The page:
If indeed the stimulation of osteoclast formation by LPS is mediated via TNF-α and IL-1β, then antibodies to TNF-α and to its type 1 receptors and IL-1β receptor antagonist (IL-1ra) are expected to block the LPS osteoclastogenic effect. In Fig. 5A we confirm that the cytokines induce osteoclastogenesis in RANKL-pretreated BMMs, which is inhibited by their respective inhibitors. In Fig. 5B, we see that antibodies to TNF-α and to its type 1 receptor, but not IL-1ra, significantly inhibit the LPS osteoclastogenic effect. Control immunoglobulin G (IgG) preparations (at 10 μg/ml, similar to the antibody concentrations in this experiment) are inactive (not shown). It is of note that LPS treatment increases the abundance of TNF-α transcripts also under conditions in which LPS inhibits osteoclastogenesis. RANKL-RANK and M-CSF-M-CSF-receptor (c-fms) interactions are key essential events to osteoclast differentiation. Therefore, we examined the effects of LPS on the abundance of RANK and c-fms mRNAs in BMMs. Northern blot analysis (Fig. 6) shows that LPS reduced the abundance of both transcripts. Dramatic decreases in mRNA abundance of RANK (∼65-80%) and c-fms (∼40-60%) are obtained after 72 h. The kinetics (Fig. 6A) and dose response (Fig. 6B) of the LPS effect are presented. Western blot analysis (Fig. 6C) shows reduction of c-fms protein by LPS.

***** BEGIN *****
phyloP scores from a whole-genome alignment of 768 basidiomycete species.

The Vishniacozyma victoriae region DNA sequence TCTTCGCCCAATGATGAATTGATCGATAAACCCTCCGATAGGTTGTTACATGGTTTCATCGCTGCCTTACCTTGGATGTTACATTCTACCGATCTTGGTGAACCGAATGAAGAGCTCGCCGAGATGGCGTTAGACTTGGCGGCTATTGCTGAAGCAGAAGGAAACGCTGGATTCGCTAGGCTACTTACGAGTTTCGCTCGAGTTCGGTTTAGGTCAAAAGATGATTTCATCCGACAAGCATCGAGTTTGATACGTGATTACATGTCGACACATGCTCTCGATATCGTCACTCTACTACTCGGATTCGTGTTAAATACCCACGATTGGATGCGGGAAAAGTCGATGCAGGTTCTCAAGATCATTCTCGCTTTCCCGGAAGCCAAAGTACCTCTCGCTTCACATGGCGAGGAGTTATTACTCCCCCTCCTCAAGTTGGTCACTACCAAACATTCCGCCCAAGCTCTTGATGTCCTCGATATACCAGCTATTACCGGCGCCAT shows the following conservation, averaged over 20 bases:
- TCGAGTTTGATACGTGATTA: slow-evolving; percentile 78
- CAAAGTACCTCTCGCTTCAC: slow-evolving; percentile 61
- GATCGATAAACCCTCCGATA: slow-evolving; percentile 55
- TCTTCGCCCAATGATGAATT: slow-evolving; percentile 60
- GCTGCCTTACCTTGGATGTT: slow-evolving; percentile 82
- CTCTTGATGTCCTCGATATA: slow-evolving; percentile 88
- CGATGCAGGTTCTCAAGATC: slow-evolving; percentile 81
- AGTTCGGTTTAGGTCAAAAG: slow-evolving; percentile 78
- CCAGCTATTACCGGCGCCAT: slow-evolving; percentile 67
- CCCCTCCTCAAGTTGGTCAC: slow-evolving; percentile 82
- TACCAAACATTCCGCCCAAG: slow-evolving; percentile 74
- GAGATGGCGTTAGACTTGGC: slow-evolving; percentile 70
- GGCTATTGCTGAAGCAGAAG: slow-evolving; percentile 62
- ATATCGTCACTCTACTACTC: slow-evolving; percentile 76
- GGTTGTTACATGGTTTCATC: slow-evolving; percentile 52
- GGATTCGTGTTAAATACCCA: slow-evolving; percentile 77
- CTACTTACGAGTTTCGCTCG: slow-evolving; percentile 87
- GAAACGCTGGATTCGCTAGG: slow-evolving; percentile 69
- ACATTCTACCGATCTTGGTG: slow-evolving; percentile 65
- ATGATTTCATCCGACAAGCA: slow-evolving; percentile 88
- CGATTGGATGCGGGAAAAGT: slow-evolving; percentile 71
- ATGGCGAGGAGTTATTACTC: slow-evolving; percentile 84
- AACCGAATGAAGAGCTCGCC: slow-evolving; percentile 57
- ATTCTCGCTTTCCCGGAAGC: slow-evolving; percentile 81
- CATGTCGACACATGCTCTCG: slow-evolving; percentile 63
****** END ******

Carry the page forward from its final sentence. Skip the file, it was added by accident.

LPS is a well-known player in regulating inflammatory reactions.(34,35) For example, it has been identified as an important factor in the pathogenesis of periodontitis, a chronic inflammatory disease characterized by gingival inflammation and alveolar bone resorption.(36) LPS stimulates osteoclastic bone resorption in vivo(25,26) and in vitro in organ culture(27,28) and promotes osteoclast differentiation in whole bone marrow cell culture.(29) Osteoclastogenesis induced by LPS is mediated by TNF-α via its p55 receptor.(31) LPS induces RANKL expression in osteoblasts(24) and stimulates these cells to secrete IL-1, prostaglandin E2 (PGE2), and TNF-α, each of which seems to be involved in LPS-mediated bone resorption.(23) It also was shown that TNF-α activity accounts for calvarial bone resorption induced by local injection of LPS.(26) In all of these studies, mixed cell populations were used. The discovery of RANKL and specifically its ability to promote osteoclast differentiation in the absence of osteoblasts or stromal cells enables us to examine direct interactions of LPS with osteoclasts and their precursors.